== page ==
Bob Darden, gospel music scholar at Baylor University, described the music as “a really well thought-out and powerful mix” that was “at times just mesmerizing.” He noted the straight-ahead praise and worship of Nakitta Foxx’s “We Offer Praise” and the long, emotional draw of Michael Tolds singing “My Soul’s Been Anchored.”
Fellow African American pastors from Houston spoke at the service, including Bill Lawson of Wheeler Avenue Baptist, Ralph Douglas West of The Church Without Walls, and Gusta Booker of Greater St. Matthews Baptist.
Their messages too were filled with biblical calls for justice as well as familiar lyrics from more hymns and gospel songs. Remus Wright referenced “in times like these we need a Savior.” West quoted a full stanza of “We’ll Understand It Better By and By”:
Trials dark on every hand,
And we cannot understand
All the ways of God would lead us
To that blessed promised land;
But he guides us with his eye,
And we'll follow till we die,
For we'll understand it better by and by
Quoting familiar songs evokes a generational connection to the black church tradition. “It’s almost a type of blood memory that’s taking place in the music,” Kernodle said. “Those lyrics also are trigger points that take us back to the memories of how we’ve overcome in America at these different points. It really speaks to how there’s such a strong marriage between what’s actually being sung and what’s been preached.”
Giving tributes alongside Floyd’s family, Cyril White, who leads the ministry To God Be the Glory Sports, was able to share personal reflections from when he played exhibition basketball alongside Floyd in the ’90s.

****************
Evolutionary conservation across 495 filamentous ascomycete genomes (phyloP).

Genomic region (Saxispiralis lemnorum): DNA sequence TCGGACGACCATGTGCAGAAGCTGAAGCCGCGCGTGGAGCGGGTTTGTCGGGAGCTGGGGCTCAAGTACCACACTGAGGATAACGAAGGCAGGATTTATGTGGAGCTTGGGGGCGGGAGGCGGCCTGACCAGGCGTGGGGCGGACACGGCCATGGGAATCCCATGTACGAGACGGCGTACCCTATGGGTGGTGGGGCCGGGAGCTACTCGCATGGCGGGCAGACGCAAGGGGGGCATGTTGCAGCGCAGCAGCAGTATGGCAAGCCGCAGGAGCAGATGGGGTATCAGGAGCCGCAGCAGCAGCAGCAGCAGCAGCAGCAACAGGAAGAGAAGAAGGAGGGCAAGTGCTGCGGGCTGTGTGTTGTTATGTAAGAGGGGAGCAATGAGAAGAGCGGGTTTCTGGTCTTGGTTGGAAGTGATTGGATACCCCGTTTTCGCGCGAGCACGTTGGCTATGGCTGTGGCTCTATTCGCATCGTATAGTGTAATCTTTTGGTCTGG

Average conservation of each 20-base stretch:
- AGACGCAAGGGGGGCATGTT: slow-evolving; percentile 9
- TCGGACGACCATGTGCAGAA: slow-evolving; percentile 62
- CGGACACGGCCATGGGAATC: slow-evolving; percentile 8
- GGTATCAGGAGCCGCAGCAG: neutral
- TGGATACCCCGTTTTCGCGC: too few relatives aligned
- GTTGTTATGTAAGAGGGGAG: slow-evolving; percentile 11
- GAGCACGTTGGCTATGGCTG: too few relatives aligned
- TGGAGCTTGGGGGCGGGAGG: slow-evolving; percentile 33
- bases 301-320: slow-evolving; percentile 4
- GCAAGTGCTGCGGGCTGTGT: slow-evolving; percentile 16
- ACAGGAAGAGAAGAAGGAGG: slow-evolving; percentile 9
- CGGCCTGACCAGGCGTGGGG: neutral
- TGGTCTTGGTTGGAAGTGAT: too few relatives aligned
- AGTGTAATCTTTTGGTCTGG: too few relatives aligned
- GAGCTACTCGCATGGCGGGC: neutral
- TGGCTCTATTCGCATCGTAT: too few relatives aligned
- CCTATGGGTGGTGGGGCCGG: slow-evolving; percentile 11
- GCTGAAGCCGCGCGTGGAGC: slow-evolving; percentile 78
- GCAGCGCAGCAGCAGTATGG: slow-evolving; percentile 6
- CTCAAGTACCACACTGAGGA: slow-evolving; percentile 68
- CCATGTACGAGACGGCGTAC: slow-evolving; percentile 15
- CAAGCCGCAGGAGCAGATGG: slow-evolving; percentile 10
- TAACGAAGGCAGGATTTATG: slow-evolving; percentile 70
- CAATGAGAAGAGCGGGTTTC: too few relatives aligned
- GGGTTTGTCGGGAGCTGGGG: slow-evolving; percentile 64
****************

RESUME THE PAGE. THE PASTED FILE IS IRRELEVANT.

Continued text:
He described how they’d pass around the Proverbs to read a verse or two at a time. He read 6:9-11 in his memory: “How long will you lie there, you sluggard? When will you get up from your sleep? A little sleep, a little slumber, a little folding of the hands to rest—and poverty will come on you like a thief and scarcity like an armed man.” He said Floyd’s death had woken them up. His ministry plans to open a sports center in Floyd’s name on a three-acre property in the Houston area.
One white pastor, Steve Wells of South Main Baptist Church, also gave remarks commemorating the courage and witness of Floyd’s family and community. The mostly African American crowd applauded when he quoted 1 John 4: “If anyone loves God but hates his brother, he is a liar.”
“You could have said, ‘We don’t need to hear from any white people today. You have been silent long enough. You can be silent today.’ But you invited the whole community together,” he told the mourners.
Biden—who spoke by video—was the only other white speaker. He also quoted Scripture and songs, asking, “Why does justice not roll like a river or righteousness like a mighty stream?” (Amos 5:24), and quoting lyrics referencing Psalm 91: “He will raise you up on eagles’ wings / Bear you on the breath of dawn / Make you to shine like the sun / And hold you in the palm of His hand.”
Sharpton’s eulogy chronicled Floyd’s importance in moving forward the push for racial justice. He evoked Matthew 21:42 and said, “God took an ordinary brother, from the Third Ward, from the housing projects—the stone that the builder had rejected … and made him the cornerstone of a movement.”